And he had to admit he had almost enjoyed Capanius’ self-deprecating humor about their missed opportunities with the boar. That banter continued as they approached the house.

“You tell her,” Hercules said, with a sigh.

“Hey - she’s your mother!” Capanius stated, in mock defensiveness.

Hercules grinned reluctantly, but then glanced up as he caught a whiff of a delicious aroma. They saw a fully skinned and dressed whole boar roasting on a spit over the fire in the outdoor hearth. Capanius noticed it, too, and cried, “Would you look as that - someone got it before us!”

“Come on,” Hercules said, with an almost congenial wave of his hand. “Let’s see who speared it.”

As they entered the house, Jason and Iolaus waved from the table where they sat preparing vegetables. Alcmene and Lilith stood at the washbasin; Alcmene was drying her hands, and Lilith was finishing washing up.

“So - who caught the boar?” Capanius burst out.

Hercules speculated, “Jason - or Iolaus?”

Lilith gestured at herself and Alcmene. “We did!” she proclaimed.

Jason added, “While we peeled potatoes…”

“I cut asparagus!” Iolaus chimed in.

The two frustrated hunters stared in shock.

Alcmene smiled to see their reaction. “We thought you two would be too busy butting heads to hunt one down.”

Hercules exchanged a quick glance with Capanius, and all could see just how accurate that guess had been.

“Well, congratulations!” Capanius said. He caught Alcmene in a hug and kissed her on the cheek. Iolaus and Jason caught a quick breath watched Hercules warily.

Hercules felt the uneasy comradeship with Capanius torn away in the rising of the red tide of anger and jealousy at that sight. He felt the gazes of his friends, silently urging him not to react stupidly, but it was all he could do not to attack Capanius. He whirled and fled outside instead.

He strode out to the small wall that bounded the terrace and sat down with his back to the house, steaming in anger and frustration.

Almost immediately, he heard footsteps behind him, striding out the door and crossing the terrace. Tensing, he expected Alcmene or Capanius himself to come into view, but he relaxed when Iolaus stepped over the wall and sat down beside him.

Iolaus at least will be on my side, he thought.

“Hey,” Hercules greeted him, gratefully.

“Hey,” Iolaus answered. Suddenly, he struck Hercules a snapping blow with the hand towel he held.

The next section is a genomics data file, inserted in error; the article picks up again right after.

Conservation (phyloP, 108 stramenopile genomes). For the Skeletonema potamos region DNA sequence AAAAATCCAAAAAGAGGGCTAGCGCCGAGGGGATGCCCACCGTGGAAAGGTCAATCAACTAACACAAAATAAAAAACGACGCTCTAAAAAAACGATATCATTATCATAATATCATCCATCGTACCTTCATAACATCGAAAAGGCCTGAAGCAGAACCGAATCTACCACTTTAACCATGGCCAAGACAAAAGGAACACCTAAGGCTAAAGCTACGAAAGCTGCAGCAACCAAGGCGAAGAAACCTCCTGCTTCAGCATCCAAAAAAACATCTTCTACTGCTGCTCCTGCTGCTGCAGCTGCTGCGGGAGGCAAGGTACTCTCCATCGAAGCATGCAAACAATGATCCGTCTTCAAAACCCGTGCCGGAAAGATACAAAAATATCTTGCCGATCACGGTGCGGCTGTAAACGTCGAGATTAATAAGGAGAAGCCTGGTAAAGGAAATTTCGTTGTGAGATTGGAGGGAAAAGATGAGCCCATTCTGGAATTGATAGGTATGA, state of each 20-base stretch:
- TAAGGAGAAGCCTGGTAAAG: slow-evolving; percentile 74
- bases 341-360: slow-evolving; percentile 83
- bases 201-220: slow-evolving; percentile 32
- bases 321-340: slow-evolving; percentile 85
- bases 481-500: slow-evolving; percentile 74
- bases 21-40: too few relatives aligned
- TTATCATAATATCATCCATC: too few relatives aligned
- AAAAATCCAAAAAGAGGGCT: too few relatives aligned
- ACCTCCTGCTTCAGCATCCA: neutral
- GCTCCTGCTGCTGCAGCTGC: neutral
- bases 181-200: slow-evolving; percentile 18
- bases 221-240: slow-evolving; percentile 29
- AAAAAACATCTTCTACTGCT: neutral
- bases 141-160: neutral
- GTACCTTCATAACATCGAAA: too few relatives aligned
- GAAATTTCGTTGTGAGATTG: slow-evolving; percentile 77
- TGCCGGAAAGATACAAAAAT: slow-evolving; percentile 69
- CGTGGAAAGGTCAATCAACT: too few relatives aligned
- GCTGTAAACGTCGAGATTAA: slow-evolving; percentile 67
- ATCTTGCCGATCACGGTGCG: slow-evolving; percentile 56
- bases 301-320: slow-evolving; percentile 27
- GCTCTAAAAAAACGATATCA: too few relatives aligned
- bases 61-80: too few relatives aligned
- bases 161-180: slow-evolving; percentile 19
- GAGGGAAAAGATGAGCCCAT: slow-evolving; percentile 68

Hercules recoiled, startled. “What the --”

“What’s your problem?” Iolaus interrupted, regarding him with a frown.

Hercules huffed out a breath, furiously. “Not you, too, Iolaus? You just don’t get it, do ya? That’s my Mom is there - my MOM!”

“Oh, yeah, I get it - it’s your MOM!” Iolaus shot back, equally angry. “In that nice house, cooking you a nice meal - and waiting for you to wise up and get your ass back in there!”

Hercules looked away, furious and frustrated by his best friend’s betrayal.

“Yeah, whatever,” he answered, sullenly.

Iolaus was livid at that response. “Oh - well, then - You wanna trade places? Because I’d take a Mom like that any day! And if she happened to find someone that made her happy, then that’s fine with me! Because I’d want her to be happy!”

Hercules felt a trickle of remorse, knowing the home situation that had driven Iolaus into the streets, and later to make his home with his best friend and Alcmene his mother, who loved him like another son. Reluctantly, he felt forced to see things from Iolaus’ perspective, and didn’t find himself looking too good.

“You big dope!” Iolaus went on. “You know - some of us never had it this good.”

The blond cadet caught his breath before he said more. He watched Hercules’ profile angrily for another moment, then rose and walked back into the house.

Hercules turned briefly to watch him go, as upset now at the loss of his older friend’s understanding and approval as at the possible truth of his words. He turned back to regard the circling hills.

What am I angry about, really? he wondered. Is it that Capanius is really untrustworthy and manipulating Mother, or is it actually because I’m jealous of his possible place in her life?

He sat there for some time, gazing at nothing , but busy with uncomfortable thoughts…

The memories had crowded Hercules’ mind while he had made the trip into town, and found lunch in the agora. He had exchanged perfunctory greetings with friends and neighbors, but most seemed to sense his desire to be alone with his thoughts.

He was still sitting at the table in the agora when Iolaus found him.

“Hercules!” the blond hunter called as he rushed up to his friend.

The demigod, still preoccupied with old memories and current concerns, did not notice Iolaus’ air of urgency. “She’s really fallen for him, Iolaus.”

“Look, Herc, I know you’re worried about your mother, but right now, you’ve got other problems!” Hercules glanced up. His preoccupation vanished as he read his friend’s very real anxiety.

“Someone’s trying to kill you!” Iolaus stated.

Hercules shook his head, looking away with a dry laugh. “That happens all the time. I don’t have the energy to be impressed anymore.”

Iolaus laid a hand on his friend’s broad shoulder and shook it slightly. “Well, you better find the energy --”

As Hercules looked back at him with more serious attention, Iolaus sat down beside him, and continued, “ - otherwise, you won’t be around to worry about your mother!”

“What?” Hercules asked, startled.

“The guy who thinks you’re in danger - he’s a warrior,” Iolaus explained intently. “If we were in battle, we would trust him to cover our backs. He’s trying to do that for you now.”

“Where is he?”

“He’s out of town. I told him he’d be safe there.”